University News – October 16

Ivy Tech to help students with FAFSA questions

The application process for the Free Application for Federal Student Aid, commonly known as FAFSA, for the 2018-19 semester is now open, Ivy Tech Community College — Columbus has announced.

The FAFSA is required for all students to be considered for federal and state grants, scholarships and student loans. Income and tax information from 2016 must be used.

The school will host a express enrollment day from 9 a.m. to 3 p.m. Oct. 25 at its campuses. The college will provide one-on-one assistance with enrollment steps and filing the FAFSA.

Financial aid experts will also be available at the Columbus Learning Center, 4555 Central Ave., at 2 p.m. Nov. 5 during the state’s largest FAFSA filing event known as College Goal Sunday to assist individuals with the application process.

For more information, visit ivytech.edu/eestatewide.

University set to launch folk speaker series

IUPUC plans to launch a new speaker series next month at the Columbus Learning Center.

The event, Midwestern Tales: Folksongs and Folklore, will be held from 6:30 to 7:30 p.m. Nov. 17 in the lecture hall of the Columbus Learning Center, 4555 Central Ave.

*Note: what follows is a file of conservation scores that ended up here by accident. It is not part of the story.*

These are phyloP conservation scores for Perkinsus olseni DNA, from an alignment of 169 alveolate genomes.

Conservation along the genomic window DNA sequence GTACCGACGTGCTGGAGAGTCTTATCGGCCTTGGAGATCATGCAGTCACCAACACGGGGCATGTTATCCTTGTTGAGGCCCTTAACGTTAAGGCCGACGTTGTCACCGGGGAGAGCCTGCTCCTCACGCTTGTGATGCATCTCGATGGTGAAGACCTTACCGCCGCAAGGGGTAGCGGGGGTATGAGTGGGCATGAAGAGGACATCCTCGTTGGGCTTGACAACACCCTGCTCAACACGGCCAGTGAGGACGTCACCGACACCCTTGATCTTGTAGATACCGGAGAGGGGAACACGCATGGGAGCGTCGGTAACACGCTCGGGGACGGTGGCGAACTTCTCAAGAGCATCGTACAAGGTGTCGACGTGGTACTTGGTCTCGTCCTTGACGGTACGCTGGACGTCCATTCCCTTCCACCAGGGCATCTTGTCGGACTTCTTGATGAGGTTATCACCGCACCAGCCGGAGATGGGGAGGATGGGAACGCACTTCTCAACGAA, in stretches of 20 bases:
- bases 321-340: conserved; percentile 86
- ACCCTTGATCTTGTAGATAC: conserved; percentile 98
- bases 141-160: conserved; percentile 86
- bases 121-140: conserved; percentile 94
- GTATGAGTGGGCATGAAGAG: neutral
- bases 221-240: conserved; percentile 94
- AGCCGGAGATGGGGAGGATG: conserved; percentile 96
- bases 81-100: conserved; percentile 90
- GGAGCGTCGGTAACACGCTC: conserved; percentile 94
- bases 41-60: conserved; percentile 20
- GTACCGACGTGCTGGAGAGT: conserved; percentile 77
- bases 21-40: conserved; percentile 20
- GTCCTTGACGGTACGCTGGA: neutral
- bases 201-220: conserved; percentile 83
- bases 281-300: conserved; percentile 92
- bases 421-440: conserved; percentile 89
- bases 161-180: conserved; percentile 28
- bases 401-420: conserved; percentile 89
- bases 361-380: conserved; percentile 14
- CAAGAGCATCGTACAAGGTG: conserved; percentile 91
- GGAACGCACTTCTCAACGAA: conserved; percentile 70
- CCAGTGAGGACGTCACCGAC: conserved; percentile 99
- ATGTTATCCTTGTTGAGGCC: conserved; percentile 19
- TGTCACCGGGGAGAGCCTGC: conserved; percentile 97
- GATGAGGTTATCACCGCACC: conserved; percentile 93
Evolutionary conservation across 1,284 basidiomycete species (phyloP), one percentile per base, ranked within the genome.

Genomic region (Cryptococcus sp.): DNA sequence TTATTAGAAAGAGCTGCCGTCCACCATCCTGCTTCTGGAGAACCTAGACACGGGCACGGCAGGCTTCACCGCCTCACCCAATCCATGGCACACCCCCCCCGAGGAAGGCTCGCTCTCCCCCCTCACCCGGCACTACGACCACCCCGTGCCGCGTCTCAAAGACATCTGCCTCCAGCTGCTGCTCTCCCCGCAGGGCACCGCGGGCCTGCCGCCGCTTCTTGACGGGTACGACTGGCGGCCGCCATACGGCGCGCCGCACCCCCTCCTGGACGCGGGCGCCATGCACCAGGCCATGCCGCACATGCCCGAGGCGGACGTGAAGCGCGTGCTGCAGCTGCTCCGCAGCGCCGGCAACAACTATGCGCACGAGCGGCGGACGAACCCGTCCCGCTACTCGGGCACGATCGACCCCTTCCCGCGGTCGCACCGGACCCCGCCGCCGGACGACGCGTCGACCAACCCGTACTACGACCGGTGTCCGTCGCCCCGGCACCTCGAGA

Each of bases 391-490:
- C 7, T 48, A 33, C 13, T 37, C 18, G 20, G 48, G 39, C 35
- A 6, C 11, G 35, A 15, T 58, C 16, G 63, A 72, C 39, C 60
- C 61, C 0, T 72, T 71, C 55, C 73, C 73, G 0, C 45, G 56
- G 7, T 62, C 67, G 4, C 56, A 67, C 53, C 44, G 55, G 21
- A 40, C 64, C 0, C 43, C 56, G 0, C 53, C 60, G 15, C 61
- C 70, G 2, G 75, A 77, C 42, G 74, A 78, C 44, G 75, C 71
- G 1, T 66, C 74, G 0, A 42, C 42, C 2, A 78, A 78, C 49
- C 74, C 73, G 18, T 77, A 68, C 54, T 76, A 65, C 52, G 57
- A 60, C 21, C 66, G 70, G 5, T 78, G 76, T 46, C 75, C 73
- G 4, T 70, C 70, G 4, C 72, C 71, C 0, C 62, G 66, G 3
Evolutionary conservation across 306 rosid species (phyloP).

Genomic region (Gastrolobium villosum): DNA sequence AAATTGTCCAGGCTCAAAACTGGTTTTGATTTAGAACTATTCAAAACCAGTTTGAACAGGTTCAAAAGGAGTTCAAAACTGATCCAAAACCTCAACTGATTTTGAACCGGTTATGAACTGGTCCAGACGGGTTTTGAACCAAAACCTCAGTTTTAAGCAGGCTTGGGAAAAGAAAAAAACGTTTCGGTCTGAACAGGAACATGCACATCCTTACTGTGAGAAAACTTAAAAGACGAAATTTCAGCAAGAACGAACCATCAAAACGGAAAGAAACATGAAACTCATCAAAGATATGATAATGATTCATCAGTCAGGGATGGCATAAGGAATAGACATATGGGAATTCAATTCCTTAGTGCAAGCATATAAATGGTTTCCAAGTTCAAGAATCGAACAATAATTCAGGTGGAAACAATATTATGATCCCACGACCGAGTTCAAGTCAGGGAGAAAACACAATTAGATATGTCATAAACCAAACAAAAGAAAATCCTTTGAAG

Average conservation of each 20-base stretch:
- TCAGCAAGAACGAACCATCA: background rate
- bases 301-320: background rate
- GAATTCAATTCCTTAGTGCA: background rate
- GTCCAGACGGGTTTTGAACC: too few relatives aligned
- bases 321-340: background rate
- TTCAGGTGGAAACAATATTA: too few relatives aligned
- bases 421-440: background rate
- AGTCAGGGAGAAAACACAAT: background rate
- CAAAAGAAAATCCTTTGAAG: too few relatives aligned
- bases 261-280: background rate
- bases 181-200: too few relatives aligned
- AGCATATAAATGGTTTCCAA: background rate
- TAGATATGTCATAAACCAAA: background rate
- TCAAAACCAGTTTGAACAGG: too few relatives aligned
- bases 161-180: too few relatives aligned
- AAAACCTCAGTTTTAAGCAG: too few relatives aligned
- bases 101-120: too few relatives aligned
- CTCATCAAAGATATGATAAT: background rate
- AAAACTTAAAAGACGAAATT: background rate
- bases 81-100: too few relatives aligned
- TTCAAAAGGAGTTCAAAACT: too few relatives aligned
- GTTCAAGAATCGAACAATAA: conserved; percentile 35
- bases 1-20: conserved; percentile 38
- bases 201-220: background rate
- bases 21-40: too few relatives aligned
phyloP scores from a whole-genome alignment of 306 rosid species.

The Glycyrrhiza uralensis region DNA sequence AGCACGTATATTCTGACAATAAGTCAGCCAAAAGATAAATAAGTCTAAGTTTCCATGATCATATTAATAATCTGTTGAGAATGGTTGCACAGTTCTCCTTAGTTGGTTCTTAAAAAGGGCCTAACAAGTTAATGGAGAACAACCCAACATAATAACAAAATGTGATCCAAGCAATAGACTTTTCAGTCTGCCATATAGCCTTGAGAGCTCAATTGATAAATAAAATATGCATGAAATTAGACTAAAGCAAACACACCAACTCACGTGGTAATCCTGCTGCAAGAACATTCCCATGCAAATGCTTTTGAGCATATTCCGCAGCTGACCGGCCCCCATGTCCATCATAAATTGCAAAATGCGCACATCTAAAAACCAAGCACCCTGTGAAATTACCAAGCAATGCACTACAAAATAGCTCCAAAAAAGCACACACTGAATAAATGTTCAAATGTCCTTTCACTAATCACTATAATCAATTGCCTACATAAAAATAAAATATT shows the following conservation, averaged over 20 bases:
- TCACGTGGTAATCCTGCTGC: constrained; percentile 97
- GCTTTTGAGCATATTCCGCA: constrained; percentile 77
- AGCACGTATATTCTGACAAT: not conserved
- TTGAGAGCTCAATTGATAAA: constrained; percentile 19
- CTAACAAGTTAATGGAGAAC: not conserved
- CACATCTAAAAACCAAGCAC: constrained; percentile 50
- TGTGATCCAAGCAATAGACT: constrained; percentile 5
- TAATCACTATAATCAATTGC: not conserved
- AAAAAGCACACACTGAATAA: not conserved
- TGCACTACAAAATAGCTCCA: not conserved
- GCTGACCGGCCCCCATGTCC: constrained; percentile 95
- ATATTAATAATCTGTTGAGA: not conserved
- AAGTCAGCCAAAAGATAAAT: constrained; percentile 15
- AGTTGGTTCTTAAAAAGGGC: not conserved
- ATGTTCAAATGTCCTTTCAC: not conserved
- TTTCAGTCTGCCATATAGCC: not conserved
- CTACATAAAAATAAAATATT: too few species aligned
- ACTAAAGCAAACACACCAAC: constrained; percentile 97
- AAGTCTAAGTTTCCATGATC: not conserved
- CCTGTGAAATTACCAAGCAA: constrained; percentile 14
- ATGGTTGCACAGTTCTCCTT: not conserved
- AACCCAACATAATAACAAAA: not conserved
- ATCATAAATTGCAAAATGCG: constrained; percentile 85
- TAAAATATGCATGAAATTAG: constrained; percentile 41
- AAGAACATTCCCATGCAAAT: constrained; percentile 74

It will feature folk songs performed by actors and singer-songwriters Tim Grimm and Jan Lucas-Grimm, in addition to professional storytelling and interpretation by Reinhold Hill, IUPUC’s vice chancellor and dean.

The event is free and open to the public, but tickets are required. For more information or to register for a ticket, visit iupuc.edu/speaker-series.

IUPUC honors victims of domestic abuse

IUPUC honored victims of domestic abuse earlier this month as part of its annual Clothesline Project.

A clothesline with white T-shirts was displayed on IUPUC’s front lawn Oct. 4 through the end of the day Oct. 5 as part of an effort by student members of the Feminism Club and the Office for Women extension. The clothesline served as a symbolic memorial for the lives lost to domestic violence in Indiana in 2016-17.

“We hope the Clothesline Project will raise awareness and encourage us all to educate ourselves about domestic violence as a serious problem that needs to be addressed in our communities, locally and statewide,” said Julie Goodspeed-Chadwick, an English professor and faculty adviser of the Feminism Club at IUPUC.

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Matt Kent is a reporter for The Republic. He can be reached at 812-379-5712 or mkent@therepublic.com